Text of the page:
The House of Representatives on Wednesday approved on final reading a proposal mandating all local government units (LGUs) to earmark at least 15 percent of their annual national tax allotment share for health services.
With 224 affirmative votes, 0 negative votes, and no abstention, the chamber passed House Bill 10392, which seeks to amend Section 287 of the Local Government Code of 1991 to ensure the appropriation of at least 15 percent of the share of LGUs from all national taxes or revenues for health services.
The bill provides that copies of the health programs, including the provision of free medicines for indigent patients of local government units, shall be furnished to the Department of the Interior and Local Government and the Department of Health (DOH).
Health programs of LGUs shall be approved by the local health boards in accordance with the standards and criteria set by the DOH pursuant to pertinent provisions of Republic Act 11223, otherwise known as the Universal Health Care Act.
Upon the approval of the bill, House health committee chair Angelina Tan said along with local development initiatives, the provision of quality, accessible, and relevant health services is enormously important, especially amid the COVID-19 pandemic.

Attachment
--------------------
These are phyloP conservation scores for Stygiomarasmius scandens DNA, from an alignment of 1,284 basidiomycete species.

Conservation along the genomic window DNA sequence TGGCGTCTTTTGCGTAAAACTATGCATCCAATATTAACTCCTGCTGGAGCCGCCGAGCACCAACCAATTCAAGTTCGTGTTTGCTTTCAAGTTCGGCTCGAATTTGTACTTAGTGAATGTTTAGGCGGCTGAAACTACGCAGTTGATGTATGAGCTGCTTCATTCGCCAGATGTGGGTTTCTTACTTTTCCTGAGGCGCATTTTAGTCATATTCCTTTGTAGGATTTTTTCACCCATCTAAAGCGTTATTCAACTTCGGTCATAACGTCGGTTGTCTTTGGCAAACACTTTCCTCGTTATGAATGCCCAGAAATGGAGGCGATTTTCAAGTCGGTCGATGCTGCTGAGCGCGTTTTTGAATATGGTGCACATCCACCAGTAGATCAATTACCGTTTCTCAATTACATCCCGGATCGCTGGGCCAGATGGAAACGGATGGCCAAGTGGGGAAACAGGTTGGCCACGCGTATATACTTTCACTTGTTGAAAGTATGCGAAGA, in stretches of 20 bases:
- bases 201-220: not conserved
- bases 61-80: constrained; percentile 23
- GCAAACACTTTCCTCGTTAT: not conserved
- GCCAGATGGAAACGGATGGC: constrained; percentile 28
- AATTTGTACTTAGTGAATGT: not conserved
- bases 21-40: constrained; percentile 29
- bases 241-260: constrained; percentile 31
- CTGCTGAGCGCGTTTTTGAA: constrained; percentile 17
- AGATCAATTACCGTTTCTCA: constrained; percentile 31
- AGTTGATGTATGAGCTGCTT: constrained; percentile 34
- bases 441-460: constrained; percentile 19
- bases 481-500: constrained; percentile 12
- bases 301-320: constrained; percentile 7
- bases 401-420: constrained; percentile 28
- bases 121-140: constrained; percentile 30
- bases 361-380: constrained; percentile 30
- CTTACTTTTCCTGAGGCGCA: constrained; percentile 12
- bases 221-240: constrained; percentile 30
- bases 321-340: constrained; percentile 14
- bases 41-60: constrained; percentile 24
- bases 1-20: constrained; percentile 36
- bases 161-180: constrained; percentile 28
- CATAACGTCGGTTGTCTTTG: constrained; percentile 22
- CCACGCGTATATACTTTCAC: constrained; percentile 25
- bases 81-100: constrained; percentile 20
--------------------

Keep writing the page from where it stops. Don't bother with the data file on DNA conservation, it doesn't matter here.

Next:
She explained that with the proposed law, LGUs must undertake necessary action to prepare for the greater role and responsibilities of providing health services that they are expected to assume in the context of the Mandanas-Garcia ruling.
The proposed appropriation shall be on top of whatever is allotted for health services under the existing development projects as provided under the LGC and the Special Health Fund (SHF), a component of the Universal Health Care Act (UHC).
“The pandemic has underscored the important lesson that LGUs must be at the front lines of UHC implementation and every local chief executive must recognize that health is a strategic concern that must be immediately and adequately addressed because it is a prerequisite to social development,” Tan said.
Tan said the proposal is grounded on the fundamental policies outlined under Republic Act No. 11223 or the UHC law, which adopts an integrated and comprehensive approach to ensure that all Filipinos are health literate, provided with healthy living conditions, and protected from hazards and risks that could affect their health.